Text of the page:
The Case for Keeping Some Cash

For the first time in years, cash accounts are competitive with yields on many classes of bonds and blue-chip stocks.

Two issues ago, I urged everybody to suspend all inclination to brood about gathering risks or missed opportunities and let one’s portfolio snooze. I obeyed my own counsel, not only by skipping this column for a month, but by ignoring my IRA and 401(k) and other investment accounts. In August, I sold a house I’d owned for 27 years, but so far, the proceeds are in the bank while my wife and I decide what comes next. (We’ll probably zero out the mortgage on our vacation—and our eventual retirement—home.) Whether it’s ad­visable for others to grab some capital gains, pay off debt or make other moves is a personal, life-stage decision rather than a blanket financial strategy.

Besides, anyone who forswore buying and selling securities since June, not counting autopilot transactions, has done just fine. Stocks advanced a little, bond yields and returns barely budged, and real estate investment trusts kept rallying. And although economic and monetary stress is spreading, investor harm has so far been limited to suffering or un­stable places such as Argentina, Brazil and Turkey (for more, see How to Navigate Investing in Emerging Markets). Such iffy markets deserve only the lightest presence anyway in a low-risk, income-driven investment plan. The super-strong dollar, a lead cause of emerging-markets troubles, isn’t without drawbacks, but it supports the value of U.S. bonds and real estate. It also restrains American inflation.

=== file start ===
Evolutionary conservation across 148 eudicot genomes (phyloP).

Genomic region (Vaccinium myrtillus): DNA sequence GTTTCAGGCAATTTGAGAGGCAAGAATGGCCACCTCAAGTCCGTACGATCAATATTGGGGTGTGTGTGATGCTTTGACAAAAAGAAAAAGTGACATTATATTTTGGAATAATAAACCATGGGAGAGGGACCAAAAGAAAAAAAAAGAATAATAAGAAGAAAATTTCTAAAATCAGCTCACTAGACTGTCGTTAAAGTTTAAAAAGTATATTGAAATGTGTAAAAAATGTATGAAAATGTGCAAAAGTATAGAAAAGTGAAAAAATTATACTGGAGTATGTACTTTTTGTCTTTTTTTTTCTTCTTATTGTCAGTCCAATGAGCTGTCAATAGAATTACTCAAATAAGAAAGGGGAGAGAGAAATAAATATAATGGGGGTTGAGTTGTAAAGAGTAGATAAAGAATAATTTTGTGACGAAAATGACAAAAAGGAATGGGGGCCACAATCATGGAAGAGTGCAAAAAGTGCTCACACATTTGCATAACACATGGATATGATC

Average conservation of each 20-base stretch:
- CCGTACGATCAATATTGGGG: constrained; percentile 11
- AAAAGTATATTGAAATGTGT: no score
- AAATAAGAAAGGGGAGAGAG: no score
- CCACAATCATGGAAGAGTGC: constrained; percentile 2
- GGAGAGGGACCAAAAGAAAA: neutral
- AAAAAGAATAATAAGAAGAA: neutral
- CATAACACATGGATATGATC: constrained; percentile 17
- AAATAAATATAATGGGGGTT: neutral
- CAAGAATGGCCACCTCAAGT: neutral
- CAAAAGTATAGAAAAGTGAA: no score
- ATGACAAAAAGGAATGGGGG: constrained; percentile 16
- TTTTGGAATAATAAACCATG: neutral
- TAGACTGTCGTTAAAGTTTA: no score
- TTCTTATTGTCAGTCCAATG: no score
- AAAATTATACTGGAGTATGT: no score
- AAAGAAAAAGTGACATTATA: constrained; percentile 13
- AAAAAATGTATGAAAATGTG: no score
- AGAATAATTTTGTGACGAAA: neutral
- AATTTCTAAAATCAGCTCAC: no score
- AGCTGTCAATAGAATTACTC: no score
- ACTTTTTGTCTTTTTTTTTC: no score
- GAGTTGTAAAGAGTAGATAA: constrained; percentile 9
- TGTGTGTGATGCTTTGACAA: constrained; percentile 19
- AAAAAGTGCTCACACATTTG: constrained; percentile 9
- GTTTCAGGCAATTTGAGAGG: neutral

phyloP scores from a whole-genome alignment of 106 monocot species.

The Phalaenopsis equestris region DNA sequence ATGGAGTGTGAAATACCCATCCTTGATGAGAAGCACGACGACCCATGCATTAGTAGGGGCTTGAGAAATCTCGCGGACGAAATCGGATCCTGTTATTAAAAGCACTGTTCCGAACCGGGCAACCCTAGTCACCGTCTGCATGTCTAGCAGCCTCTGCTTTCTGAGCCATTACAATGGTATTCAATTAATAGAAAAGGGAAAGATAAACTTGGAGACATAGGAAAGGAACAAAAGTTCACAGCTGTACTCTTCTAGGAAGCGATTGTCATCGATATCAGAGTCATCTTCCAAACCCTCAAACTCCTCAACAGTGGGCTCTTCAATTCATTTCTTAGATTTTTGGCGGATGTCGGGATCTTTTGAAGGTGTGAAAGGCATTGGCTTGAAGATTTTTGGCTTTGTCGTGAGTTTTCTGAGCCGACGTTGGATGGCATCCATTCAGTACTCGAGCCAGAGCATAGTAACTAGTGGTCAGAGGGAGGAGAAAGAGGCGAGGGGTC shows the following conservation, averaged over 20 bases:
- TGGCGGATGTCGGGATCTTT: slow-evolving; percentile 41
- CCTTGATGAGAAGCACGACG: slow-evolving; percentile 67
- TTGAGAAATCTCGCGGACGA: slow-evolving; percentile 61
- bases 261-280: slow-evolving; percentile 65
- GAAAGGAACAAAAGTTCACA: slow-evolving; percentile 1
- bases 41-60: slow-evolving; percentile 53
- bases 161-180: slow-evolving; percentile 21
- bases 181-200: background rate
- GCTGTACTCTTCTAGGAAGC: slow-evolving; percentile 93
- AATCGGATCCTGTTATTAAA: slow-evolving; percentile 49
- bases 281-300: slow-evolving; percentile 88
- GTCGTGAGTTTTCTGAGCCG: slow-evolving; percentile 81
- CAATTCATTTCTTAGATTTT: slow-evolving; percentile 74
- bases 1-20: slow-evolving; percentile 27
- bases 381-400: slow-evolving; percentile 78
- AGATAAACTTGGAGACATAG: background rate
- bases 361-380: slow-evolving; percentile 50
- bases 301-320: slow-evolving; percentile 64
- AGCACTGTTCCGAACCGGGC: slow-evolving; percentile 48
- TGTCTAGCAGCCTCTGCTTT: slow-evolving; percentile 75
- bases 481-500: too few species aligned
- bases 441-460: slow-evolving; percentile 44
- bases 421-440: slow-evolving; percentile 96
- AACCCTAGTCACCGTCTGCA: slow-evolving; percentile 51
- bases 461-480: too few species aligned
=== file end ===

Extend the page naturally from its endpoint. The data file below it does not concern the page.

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Jeffrey R. Kosnett
Senior Editor, Kiplinger's Personal Finance
Kosnett is the editor of Kiplinger's Investing for Income and writes the "Cash in Hand" column for Kiplinger's Personal Finance. He is an income-investing expert who covers bonds, real estate investment trusts, oil and gas income deals, dividend stocks and anything else that pays interest and dividends. He joined Kiplinger in 1981 after six years in newspapers, including the Baltimore Sun. He is a 1976 journalism graduate from the Medill School at Northwestern University and completed an executive program at the Carnegie-Mellon University business school in 1978.